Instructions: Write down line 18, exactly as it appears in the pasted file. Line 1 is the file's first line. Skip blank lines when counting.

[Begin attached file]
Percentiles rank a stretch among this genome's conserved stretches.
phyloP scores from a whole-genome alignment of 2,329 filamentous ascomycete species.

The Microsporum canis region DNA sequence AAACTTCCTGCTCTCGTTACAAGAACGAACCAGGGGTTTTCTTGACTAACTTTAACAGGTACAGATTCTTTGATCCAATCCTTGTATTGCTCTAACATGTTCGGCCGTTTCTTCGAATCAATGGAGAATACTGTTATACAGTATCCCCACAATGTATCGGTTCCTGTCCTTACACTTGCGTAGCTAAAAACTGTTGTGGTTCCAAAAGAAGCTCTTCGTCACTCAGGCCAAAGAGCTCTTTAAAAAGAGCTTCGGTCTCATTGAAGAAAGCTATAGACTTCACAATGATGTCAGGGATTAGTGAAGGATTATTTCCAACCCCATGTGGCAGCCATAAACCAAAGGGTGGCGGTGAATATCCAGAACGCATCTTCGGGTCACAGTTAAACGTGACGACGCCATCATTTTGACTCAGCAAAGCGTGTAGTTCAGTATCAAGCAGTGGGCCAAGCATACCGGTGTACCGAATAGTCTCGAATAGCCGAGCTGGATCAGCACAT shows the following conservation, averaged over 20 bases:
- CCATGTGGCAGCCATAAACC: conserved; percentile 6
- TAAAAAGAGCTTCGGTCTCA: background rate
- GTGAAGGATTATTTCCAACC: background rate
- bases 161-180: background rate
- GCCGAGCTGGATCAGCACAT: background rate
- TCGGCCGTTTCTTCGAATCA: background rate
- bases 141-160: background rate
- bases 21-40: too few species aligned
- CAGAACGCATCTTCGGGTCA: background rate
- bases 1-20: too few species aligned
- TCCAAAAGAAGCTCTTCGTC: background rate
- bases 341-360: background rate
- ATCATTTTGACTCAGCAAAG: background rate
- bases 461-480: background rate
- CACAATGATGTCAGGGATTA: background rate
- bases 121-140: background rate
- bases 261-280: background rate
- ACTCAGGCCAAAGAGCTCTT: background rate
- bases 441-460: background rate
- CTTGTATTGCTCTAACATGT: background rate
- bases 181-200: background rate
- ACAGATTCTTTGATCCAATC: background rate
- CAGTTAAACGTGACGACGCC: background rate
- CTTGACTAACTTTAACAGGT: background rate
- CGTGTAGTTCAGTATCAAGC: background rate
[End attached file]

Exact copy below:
- CACAATGATGTCAGGGATTA: background rate